Ask Amy: Celebrate the holidays through generosity

December 23, 2013 

ASK AMYDear Readers: This is my favorite time of year. I love how the twinkle lights and dancing candy canes push the winter gloom away. Most importantly, the holiday season is a time to revive and remember the annual idea that a miracle is somehow just around the corner.

If you are inspired by this idea and believe that we create brighter futures for one another through sharing our gifts and talents, then please peruse my annual charity roundup for ideas on giving. As always, this is a list representing my interests and passions. My intention is to inspire readers to dig deep this year and give what you can.

All of the charities I recommend are highly rated (out of four stars) on Charity Navigator ( Charity Navigator helpfully categorizes nonprofits according to many different metrics and offers a transparent system for assessing these organizations. Readers should use this (and other tools) to research any organization thoroughly before committing to support it.

Shelterbox USA: The idea behind Shelterbox is ingenious and profound. The organization ships a box containing a tent (large enough for 10 people), a water purification system, a small cook stove and other living necessities to people displaced by natural disasters. I donated a box after Typhoon Haiyan hit the Philippines; people can track their donated box as it is brought to the site by the Shelterbox team.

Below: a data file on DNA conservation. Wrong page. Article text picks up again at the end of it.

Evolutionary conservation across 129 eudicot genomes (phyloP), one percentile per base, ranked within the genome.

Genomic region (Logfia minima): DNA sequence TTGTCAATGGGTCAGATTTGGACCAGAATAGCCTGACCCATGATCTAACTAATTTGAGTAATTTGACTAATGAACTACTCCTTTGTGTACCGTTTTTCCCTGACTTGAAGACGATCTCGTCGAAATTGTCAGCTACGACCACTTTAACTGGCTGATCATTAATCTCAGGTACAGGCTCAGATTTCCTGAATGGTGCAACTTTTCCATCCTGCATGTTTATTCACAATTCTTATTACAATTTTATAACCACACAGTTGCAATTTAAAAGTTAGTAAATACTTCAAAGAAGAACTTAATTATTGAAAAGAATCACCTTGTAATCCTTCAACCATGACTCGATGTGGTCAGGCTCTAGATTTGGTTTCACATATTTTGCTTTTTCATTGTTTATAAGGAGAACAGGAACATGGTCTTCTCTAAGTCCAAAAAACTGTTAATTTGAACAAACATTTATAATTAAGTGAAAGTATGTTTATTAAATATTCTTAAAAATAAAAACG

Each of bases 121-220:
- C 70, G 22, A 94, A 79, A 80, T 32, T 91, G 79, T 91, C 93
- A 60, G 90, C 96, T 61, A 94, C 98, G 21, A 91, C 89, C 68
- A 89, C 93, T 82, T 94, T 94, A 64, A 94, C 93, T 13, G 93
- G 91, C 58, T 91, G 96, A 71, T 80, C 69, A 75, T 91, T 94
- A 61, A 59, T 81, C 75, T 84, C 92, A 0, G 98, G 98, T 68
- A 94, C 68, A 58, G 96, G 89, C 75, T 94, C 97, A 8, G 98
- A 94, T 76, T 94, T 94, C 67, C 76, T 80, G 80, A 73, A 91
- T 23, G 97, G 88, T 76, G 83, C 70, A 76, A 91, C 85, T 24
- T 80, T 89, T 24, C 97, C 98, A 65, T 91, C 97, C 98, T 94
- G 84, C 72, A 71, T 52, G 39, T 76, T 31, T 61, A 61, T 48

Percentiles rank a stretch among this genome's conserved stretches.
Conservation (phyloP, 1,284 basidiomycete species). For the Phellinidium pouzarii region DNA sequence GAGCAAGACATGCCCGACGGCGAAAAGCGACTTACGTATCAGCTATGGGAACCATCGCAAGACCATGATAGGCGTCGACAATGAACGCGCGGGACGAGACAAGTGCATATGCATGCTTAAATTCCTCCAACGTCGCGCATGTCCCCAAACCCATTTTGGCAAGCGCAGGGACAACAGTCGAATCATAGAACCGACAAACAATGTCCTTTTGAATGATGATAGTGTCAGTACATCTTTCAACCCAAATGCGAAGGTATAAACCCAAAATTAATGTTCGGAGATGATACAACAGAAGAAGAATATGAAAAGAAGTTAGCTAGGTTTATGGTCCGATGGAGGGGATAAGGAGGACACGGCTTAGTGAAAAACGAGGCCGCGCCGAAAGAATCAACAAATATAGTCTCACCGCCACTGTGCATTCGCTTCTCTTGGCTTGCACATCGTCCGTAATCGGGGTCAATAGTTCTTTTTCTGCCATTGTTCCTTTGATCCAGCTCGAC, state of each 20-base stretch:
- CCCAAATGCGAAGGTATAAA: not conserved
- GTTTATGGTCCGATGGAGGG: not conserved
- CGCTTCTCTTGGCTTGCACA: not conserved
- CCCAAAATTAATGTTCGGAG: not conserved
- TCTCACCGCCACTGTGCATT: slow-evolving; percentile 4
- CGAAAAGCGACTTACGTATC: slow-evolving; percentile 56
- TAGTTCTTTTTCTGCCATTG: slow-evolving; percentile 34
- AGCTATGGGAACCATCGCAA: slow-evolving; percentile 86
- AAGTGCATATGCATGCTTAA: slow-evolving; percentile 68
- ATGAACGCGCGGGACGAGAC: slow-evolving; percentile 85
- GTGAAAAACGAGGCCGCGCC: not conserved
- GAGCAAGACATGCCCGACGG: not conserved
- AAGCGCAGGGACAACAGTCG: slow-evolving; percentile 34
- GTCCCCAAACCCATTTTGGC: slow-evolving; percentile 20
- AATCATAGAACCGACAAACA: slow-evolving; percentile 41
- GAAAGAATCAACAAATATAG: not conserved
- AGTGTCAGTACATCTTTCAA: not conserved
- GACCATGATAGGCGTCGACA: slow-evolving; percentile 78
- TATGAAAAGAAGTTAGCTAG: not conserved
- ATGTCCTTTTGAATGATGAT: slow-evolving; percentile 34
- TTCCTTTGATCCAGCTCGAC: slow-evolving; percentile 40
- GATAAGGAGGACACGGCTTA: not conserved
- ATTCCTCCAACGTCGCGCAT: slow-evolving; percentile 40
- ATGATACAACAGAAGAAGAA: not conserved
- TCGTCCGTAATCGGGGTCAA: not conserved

Direct Relief: This California organization was founded and run by Eastern European immigrants after World War II to help provide for civilians after war. Now Direct Relief donates and ships medical supplies to local clinics in 59 countries and to clinics serving needy populations in the U.S.

Save the Children: For a dollar a day, you can sponsor a needy child for a year. Shopping in their online store, you can buy a goat or a hive of honeybees for an impoverished family, donate school supplies, medical care or the means for clean water for displaced people.

Meals on Wheels: This cause offers two essential elements for good health to vulnerable people: nutrition and human contact. Check the national organization for ways to donate and links to your local programs.

The arts: A vivid culture cannot survive without the arts. Please support cultural and arts education programs in your own community by attending live performances and events and by donating your time, talent and money.


Send questions to or Ask Amy, Chicago Tribune, TT500, 435 N. Michigan Ave., Chicago, IL 60611.

The Fresno Bee is pleased to provide this opportunity to share information, experiences and observations about what's in the news. Some of the comments may be reprinted elsewhere in the site or in the newspaper. We encourage lively, open debate on the issues of the day, and ask that you refrain from profanity, hate speech, personal comments and remarks that are off point. Thank you for taking the time to offer your thoughts.

Commenting FAQs | Terms of Service